What is Undescended Testicle and Labial Fusion?
As part of normal male growth and development, the testicles move from the abdomen down into the scrotum during the latter part of mother's pregnancy. A testicle is considered "undescended" if it is not properly positioned in the scrotum at the time of birth. The testicle may continue to descend for several months after birth. If the testicle has not reached its proper location in the scrotum by six to 12 months of age, we will usually recommend surgery.
Abnormal position of the testicles may be recognized later in childhood as well. Surgical correction is needed for these boys as well.
We believe that surgical correction of undescended testicles is important for three reasons:
- Cancer concern: an undescended testicle has an increased risk of developing cancer later in life. We want the testicle to be located where detection is easier.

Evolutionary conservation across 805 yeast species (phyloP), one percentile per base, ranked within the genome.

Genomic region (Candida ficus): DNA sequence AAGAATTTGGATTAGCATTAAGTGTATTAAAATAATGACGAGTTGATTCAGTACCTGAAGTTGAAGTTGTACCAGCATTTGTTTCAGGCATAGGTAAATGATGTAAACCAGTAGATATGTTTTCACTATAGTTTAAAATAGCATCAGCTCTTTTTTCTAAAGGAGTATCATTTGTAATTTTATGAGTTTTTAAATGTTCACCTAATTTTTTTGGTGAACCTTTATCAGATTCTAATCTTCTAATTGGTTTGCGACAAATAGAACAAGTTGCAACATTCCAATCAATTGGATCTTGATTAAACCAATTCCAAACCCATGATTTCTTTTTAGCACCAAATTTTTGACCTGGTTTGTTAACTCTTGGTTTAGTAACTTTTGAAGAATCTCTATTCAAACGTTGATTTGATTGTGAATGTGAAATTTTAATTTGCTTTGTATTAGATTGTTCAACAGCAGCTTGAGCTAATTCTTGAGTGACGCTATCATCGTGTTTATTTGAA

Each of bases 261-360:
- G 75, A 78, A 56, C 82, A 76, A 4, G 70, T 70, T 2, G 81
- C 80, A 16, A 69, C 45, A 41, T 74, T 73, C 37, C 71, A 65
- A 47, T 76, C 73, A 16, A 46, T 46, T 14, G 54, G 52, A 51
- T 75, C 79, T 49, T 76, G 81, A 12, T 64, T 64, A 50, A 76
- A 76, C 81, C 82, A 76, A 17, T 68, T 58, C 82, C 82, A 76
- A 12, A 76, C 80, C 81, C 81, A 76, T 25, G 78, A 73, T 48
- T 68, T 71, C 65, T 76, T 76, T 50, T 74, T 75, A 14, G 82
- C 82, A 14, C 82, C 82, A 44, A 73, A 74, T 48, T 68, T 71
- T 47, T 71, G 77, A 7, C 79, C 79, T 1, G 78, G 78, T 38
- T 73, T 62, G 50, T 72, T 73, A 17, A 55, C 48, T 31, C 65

- Fertility concern: sperm production is better when the testicle is properly located in the scrotum.
- "Wholeness" and well-being: we believe that every child should have the opportunity to be as normal as possible.
The Pediatric Surgeons at Penn State Children’s Hospital evaluate and treat any boy with a concern about testicular position, and take the steps required to relocate abnormally positioned testicles to where they belong in the scrotum. Surgical treatment is an outpatient procedure. Most undescended testicles can be treated with a single operation. Sometimes several procedures are needed to achieve best results.
Infant girls may have abnormal development of the external genitalia called "labial fusion". The labia minora are fused together covering the vaginal opening. Treatment initially involves application of a steroid (estrogen) cream to the area of fusion. Under the influence of the steroid cream and the light pressure applied during application, the labia may separate. If medical treatment is unsuccessful or if the labia fuse again after medical treatment, surgical treatment may be recommended. The Pediatric Surgeons at Penn State Children’s Hospital operate to separate labial fusion. The operation is performed as an outpatient.
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